Imogen Foulkes / BBC – 2004-07-06 10:21:38
GENEVA (June 30, 2004) — The Graduate Institute of International Studies in Geneva says the mass of weapons in private hands threatens stability in Iraq and the Middle East.
Iraq changed almost overnight from a state with a well-equipped army to a country with no troops and seven or eight million abandoned weapons. They range from pistols to machine-guns to portable anti-tank rockets.
The authors of the small arms survey say the massive shift of weapons has been disastrous for the restoration of order in Iraq.
Small Arms Survey
The firearms are being used by insurgents to attack coalition forces. They are also being used to commit other crimes. Murders and other serious offences involving guns have rocketed in Iraq.
In addition, the researchers say Iraq’s geographic position means the weapons can easily be transferred out of the country, creating a threat to stability in the entire Middle East for years to come. And the survey says attempts by coalition forces to disarm Iraqi civilians have been too little and too late.
The small arms survey is part of a United Nations programme to combat trafficking in weapons.
The study, while sounding the alarm over the situation in Iraq, also revealed that there were 200,000 non war-related gun deaths last year worldwide. Half of them occurred in Latin America and the Caribbean. The country worst affected was Colombia.
‘Saddam’s Small Arms Could Destabilise Mideast for Years’
Associated Press / Jordan Times
GENEVA (AP) — The huge numbers of small arms left behind by Iraq’s armed forces after the fall of Saddam Hussein could cause instability in the Middle East for many years, according to a study published Wednesday.
“Millions of firearms suddenly flooded a chaotic social landscape,” the 335-page Small Arms Survey said. “The collapse precipitated what almost certainly was one of the largest and fastest transfers of small arms ever.”
The number of murders involving firearms in Baghdad rose dramatically, the report said, and the violence “became a major barrier to the restoration of legitimate authority.” “The consequences of the great Iraqi small arms abandonment may endanger stability in much of the Middle East for years to come,” it added.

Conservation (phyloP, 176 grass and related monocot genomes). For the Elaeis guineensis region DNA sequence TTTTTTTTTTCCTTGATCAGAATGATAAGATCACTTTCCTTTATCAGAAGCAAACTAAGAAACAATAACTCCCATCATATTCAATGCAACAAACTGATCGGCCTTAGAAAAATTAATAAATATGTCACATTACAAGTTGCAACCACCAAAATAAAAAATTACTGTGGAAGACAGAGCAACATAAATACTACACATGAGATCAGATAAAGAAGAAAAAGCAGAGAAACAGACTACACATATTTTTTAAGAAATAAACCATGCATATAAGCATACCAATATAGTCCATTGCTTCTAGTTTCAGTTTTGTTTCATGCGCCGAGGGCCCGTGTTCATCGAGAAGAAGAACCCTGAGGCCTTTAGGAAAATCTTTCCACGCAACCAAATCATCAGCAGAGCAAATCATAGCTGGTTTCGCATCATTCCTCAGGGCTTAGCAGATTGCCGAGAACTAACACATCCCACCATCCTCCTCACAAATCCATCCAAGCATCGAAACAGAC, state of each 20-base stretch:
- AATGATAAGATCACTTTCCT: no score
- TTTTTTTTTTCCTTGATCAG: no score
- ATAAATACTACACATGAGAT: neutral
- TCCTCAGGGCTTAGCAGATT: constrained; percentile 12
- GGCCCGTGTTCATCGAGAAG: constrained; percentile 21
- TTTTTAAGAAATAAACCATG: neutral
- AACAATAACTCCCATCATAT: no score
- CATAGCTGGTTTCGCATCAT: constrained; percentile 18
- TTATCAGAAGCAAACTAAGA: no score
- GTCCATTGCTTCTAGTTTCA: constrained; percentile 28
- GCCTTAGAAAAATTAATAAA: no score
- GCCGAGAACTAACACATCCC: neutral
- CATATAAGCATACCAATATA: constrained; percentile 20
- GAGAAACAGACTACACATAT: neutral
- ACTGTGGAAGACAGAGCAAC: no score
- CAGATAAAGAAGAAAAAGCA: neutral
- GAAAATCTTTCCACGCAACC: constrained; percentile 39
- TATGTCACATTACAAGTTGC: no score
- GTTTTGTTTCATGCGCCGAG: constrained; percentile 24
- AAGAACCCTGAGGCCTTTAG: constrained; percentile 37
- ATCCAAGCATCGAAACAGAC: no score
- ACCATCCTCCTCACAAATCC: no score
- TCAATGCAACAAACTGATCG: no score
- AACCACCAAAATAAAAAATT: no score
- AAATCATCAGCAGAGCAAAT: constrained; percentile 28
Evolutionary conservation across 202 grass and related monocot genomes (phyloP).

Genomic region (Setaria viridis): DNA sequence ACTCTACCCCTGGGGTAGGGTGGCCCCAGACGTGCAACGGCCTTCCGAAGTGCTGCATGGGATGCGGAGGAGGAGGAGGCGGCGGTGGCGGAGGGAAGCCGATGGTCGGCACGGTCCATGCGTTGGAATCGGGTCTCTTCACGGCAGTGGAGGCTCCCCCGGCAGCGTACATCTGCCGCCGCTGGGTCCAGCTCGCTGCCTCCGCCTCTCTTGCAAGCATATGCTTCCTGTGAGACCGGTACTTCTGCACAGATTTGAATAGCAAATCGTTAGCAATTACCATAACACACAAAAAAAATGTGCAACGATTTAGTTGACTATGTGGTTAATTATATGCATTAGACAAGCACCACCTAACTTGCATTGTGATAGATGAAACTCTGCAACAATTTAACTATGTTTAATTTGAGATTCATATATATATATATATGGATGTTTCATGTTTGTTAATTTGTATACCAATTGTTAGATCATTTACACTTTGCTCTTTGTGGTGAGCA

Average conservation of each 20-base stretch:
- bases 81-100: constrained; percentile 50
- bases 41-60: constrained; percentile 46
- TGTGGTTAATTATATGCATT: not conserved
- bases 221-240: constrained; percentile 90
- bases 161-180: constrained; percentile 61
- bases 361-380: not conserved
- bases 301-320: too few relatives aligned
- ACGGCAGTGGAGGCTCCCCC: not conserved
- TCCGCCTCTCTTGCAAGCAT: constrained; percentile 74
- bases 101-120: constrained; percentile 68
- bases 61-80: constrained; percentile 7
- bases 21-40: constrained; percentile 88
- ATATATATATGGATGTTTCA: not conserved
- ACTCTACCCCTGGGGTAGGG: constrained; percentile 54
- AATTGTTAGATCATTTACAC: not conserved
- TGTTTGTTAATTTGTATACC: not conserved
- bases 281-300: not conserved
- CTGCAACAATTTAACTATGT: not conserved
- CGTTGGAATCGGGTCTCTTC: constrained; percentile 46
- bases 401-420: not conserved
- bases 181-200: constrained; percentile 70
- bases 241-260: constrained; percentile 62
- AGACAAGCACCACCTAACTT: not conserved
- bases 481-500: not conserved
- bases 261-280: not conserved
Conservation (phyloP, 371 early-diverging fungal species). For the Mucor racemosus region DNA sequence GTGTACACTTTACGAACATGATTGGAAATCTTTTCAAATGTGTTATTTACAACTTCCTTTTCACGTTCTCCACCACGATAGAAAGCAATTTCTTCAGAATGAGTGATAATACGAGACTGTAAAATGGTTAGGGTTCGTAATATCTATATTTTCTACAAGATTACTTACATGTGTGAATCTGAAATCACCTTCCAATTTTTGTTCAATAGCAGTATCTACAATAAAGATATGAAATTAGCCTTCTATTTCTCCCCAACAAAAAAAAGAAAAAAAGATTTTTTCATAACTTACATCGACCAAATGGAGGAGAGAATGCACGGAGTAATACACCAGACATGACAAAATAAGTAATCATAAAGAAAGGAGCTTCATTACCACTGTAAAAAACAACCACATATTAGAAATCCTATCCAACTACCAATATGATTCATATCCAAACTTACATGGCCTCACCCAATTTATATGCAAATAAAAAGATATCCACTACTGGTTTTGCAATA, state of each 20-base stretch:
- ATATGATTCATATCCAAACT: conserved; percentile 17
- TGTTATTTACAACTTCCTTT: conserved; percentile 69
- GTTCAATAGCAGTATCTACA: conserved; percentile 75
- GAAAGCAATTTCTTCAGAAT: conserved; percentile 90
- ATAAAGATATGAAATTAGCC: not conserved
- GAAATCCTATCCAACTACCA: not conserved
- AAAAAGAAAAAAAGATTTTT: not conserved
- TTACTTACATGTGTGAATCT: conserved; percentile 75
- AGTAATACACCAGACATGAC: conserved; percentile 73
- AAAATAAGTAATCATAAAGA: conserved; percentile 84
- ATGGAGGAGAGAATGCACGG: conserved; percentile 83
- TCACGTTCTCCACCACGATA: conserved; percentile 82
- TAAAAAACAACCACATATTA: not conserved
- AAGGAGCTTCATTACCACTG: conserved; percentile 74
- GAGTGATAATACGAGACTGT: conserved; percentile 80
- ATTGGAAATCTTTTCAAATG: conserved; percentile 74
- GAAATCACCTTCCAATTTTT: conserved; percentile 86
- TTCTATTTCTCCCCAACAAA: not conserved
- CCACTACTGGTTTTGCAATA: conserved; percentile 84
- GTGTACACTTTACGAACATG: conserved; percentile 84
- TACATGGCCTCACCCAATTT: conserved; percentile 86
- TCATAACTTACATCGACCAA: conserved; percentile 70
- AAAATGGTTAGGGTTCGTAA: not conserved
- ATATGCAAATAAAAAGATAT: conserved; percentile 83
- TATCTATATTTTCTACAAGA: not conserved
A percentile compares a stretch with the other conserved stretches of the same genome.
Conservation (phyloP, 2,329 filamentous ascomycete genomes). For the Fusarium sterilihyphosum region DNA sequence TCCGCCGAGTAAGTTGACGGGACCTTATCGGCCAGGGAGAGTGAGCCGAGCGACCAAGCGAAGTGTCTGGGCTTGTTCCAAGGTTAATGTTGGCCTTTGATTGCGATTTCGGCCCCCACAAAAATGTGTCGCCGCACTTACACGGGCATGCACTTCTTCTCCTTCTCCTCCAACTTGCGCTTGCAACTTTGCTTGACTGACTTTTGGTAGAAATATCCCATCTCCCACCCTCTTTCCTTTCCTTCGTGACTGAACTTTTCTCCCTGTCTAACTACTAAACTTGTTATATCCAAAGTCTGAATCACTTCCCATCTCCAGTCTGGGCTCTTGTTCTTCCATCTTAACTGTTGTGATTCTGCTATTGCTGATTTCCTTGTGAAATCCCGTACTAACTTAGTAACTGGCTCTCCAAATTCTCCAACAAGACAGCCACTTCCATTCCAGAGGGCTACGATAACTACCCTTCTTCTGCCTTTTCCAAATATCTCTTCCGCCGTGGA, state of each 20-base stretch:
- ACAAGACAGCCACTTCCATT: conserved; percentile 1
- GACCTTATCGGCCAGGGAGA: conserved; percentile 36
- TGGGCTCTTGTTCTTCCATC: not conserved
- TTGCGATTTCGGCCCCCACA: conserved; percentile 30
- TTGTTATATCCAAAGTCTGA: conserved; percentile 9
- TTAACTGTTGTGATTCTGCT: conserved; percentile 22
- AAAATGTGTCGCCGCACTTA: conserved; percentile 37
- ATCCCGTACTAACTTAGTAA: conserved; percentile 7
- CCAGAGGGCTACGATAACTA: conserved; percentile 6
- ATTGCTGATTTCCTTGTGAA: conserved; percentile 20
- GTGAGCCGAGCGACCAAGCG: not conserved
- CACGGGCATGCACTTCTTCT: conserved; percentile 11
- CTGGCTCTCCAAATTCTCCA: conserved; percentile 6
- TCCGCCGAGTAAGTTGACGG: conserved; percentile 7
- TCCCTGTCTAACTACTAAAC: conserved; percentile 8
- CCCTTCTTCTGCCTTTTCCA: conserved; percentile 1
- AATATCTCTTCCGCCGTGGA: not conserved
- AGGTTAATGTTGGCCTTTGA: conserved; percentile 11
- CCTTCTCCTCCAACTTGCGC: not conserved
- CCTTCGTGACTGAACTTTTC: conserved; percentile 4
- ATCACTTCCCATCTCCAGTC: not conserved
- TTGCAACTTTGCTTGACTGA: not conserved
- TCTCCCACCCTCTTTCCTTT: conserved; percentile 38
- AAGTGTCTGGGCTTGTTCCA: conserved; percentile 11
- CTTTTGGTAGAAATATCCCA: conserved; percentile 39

The Iraqi people currently possess an estimated 7 million to 8 million firearms, although the actual number could be much higher, the study said, adding that it still has fewer firearms per person than countries such as Finland.
“The concern here … is we do not know what proportion of these weapons are military style,” Keith Krause, the programme director for the survey, told reporters. “Iraq now poses a regional proliferation risk.”
The survey of global small arms is produced annually by a team of researchers coordinated at the Graduate Institute of International Studies in Geneva and financed by a dozen Western governments. It is used partly to track progress on a UN programme to combat small-arms trafficking that was adopted at a 2001 conference on the illegal trade in light weaponry.
At least 200,000 non-war-related firearms deaths occur each year — the vast majority of them homicides. Almost half the killings are in Latin America and the Caribbean, which have gradually developed even more severe firearm problems than Iraq.
Latin America does not have a particularly high number of small arms, but far more people are killed per gun than in other regions of the world.
Colombia has the world’s highest gun homicide rate, with 50 murders per 100,000 people, followed by South Africa with 30. By comparison, the United States has 3.5 killings per 100,000 people, and Germany has 0.2.
Countries following Colombia in the Latin America and Caribbean region were Venezuela with 21 and Jamaica with 17.
“Latin America stands out as the only part of the world where so many such countries are packed together in a single region,” the report said. But “several other regions are home to one or more countries affected by exceptional gun problems, such as South Africa and Albania.”
Many of the problems are caused by governments failing to provide security, as people then use weapons to protect themselves and their property, said Krause. “The international community should pay greater attention to the duty of states to treat security as a public good.”
In the United States, the war on terror has caused tighter restrictions on gun ownership but has also led to permission for US airline pilots to carry guns and the greater use of armed sky marshals.
The intensity of the US firearms debate is expected to increase in 2004, as some US states try to restrict ownership rights while others pass more permissive legislation. The study said production of commercial firearms is falling in two of the world’s three major producers — the United States and Russia. However, production of military small arms is increasing because of both domestic demand and export sales. There was little detailed information on small arms production in China, the world’s other major producer.
The survey also said more international initiatives were needed to stop the proliferation of portable surface-to-air missile launchers, known as MANPADs.
The spread of these weapons — which came to the world’s attention after the dramatic attack on a civilian airliner flying out of Mombasa, Kenya, in 2002 — has until now been limited by the small number of manufacturers and the extensive training required to use the weapons. But that is changing, the study said.
“The current bout of media attention may have exaggerated the threat of MANPADs, but it has done much to raise international awareness of a threat with the potential to become more acute,” it said.
Governments need to increase stockpile security to prevent proliferation of MANPADs, but it is a problem “that’s going to be with us for years to come,” Krause said.